TOKYO (AP)--Fujitsu Ltd. posted narrower losses Tuesday in its third quarter largely because of cost cuts that offset dropping sales, but the Japanese electronics maker lowered its sales forecast for the year.
Fujitsu's net loss for the period ended Dec. 31 totaled 24.9 billion yen ($210 million), far smaller than the 106 billion yen loss in the same quarter a year ago.
Sales fell 4% to 1.02 trillion yen ($8.6 billion) from 1.06 trillion yen a year ago, as cutbacks by telecommunications carriers and a downturn in computer systems sales chipped away at revenue, the Tokyo-based company said.
Like other Japanese electronics and computer companies, Fujitsu is continuing to suffer from the global slump that followed the burst of the dot-com bubble.
Although the plunging price of computer chips continued to hurt earnings, a rebound in Asian markets and inventory adjustments helped boost the company's sales of electronics devices for the quarter by 31%, it said.
"The losses are smaller than we had expected," said senior executive vice president Takashi Takaya.
Although the recent recovery in Asian economies offers some hope, consumer spending and corporate investments remain sluggish, Fujitsu said.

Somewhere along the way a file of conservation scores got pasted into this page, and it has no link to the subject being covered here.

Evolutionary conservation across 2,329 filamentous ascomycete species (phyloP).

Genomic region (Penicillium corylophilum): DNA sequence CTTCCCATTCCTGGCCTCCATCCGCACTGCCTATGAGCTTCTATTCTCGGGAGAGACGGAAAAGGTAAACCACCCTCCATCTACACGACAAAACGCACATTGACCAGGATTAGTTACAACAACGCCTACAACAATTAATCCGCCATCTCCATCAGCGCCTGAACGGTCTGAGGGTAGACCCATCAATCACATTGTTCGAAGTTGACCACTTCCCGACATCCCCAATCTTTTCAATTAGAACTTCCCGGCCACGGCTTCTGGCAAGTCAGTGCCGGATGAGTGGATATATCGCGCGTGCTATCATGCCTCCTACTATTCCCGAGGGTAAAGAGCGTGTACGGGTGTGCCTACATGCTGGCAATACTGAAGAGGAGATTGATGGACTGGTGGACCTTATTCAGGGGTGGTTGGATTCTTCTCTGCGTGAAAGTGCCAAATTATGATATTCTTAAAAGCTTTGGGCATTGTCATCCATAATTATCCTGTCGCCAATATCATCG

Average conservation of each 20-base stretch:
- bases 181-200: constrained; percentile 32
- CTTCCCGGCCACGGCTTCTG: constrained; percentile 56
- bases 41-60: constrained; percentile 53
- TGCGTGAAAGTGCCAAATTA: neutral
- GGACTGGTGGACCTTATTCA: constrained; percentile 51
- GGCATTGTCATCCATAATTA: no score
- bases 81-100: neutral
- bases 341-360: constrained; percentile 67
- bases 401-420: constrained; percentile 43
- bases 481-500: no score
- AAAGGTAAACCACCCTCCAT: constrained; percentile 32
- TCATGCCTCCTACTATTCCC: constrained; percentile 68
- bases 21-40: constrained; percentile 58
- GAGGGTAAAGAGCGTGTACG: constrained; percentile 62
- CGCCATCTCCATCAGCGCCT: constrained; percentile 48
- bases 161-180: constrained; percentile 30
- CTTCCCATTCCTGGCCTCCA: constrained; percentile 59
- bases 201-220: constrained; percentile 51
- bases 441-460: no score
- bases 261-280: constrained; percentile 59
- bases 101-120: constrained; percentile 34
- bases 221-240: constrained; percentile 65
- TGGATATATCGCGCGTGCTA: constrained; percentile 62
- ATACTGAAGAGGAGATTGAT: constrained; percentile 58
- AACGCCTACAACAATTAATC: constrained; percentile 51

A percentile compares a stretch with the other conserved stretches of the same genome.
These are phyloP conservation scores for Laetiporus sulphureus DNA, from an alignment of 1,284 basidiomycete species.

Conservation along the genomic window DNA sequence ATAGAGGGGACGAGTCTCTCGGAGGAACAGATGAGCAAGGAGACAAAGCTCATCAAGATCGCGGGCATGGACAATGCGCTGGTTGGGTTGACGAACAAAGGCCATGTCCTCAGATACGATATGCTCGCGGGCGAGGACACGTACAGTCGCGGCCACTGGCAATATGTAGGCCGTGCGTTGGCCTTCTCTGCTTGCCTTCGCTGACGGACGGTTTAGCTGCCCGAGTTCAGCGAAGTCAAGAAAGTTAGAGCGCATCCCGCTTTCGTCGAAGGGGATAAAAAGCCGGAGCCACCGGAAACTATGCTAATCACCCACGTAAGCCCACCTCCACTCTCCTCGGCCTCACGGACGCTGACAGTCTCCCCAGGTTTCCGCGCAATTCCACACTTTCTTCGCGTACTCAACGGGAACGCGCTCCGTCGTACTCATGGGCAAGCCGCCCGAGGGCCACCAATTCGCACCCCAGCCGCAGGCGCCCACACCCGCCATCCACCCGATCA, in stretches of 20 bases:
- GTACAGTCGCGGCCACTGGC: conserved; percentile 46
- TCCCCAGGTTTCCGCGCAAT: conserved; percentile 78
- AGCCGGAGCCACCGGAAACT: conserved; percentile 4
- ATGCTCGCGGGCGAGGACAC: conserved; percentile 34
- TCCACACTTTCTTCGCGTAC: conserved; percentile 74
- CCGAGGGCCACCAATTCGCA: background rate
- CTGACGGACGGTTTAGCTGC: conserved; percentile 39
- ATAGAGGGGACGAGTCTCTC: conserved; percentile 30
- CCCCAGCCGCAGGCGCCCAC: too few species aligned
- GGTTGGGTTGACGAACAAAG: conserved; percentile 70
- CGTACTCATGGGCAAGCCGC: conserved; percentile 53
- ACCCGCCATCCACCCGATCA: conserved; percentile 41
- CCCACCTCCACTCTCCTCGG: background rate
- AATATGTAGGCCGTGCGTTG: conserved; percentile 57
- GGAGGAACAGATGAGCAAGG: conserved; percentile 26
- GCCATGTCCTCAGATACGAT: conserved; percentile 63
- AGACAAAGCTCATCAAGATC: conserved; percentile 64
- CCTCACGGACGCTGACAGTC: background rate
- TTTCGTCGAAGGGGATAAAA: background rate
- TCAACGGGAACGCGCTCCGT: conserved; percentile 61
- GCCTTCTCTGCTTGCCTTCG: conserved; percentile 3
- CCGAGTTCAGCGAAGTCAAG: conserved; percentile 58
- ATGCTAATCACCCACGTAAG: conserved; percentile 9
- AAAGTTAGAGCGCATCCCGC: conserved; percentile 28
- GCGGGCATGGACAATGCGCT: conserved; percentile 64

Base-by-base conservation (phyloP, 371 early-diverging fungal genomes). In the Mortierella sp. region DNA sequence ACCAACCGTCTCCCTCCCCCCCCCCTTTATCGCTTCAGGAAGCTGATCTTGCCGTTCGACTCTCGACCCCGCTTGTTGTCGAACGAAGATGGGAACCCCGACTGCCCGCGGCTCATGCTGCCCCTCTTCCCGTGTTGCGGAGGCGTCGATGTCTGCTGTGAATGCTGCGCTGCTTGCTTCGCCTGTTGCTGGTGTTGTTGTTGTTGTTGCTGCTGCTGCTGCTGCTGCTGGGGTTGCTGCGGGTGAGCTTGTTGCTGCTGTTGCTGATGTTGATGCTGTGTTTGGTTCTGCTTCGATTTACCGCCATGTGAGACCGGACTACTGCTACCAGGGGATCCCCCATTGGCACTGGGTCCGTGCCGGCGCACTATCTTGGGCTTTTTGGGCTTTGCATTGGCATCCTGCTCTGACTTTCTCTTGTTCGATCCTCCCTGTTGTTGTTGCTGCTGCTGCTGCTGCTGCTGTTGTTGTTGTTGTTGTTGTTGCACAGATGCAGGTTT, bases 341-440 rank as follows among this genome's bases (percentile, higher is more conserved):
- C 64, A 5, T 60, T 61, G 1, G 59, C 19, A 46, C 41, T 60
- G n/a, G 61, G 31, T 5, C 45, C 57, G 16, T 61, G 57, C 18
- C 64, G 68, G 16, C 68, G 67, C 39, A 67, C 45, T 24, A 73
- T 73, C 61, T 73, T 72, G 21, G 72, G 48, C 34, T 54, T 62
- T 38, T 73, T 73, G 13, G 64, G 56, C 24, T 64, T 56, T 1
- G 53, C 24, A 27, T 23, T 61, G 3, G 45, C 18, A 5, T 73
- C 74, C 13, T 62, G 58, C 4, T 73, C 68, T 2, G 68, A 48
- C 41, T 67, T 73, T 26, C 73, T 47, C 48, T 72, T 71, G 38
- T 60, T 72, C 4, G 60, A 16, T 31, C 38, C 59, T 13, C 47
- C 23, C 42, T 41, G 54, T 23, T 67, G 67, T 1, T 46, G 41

Delays in fixing the bad debt problem at Japanese banks have pushed down the stock market, and prospects for corporate profits remain dubious, it said.
Fujitsu revised its sales forecast for the fiscal year ending in March to 4.7 trillion yen ($39.5 billion) from the 4.8 trillion yen ($40.4 billion) predicted in October.
It kept its net-loss forecast for the year unchanged at 110 billion yen ($926 million), promising that cost cuts will be able to absorb the reduction in sales. That will be an improvement over the 383 billion yen loss the company suffered in fiscal 2001.
Fujitsu already booked restructuring charges in the first half, including trimming thousands of jobs. The extraordinary loss for the latest quarter totaled 7 billion yen ($59 million), which was caused by a drop in the value of the stocks the company owns.
Fujitsu did good business in cooperating with Tokyo's effort to spread computer use in national and local governments and posted steady gains in sales of services to the government.
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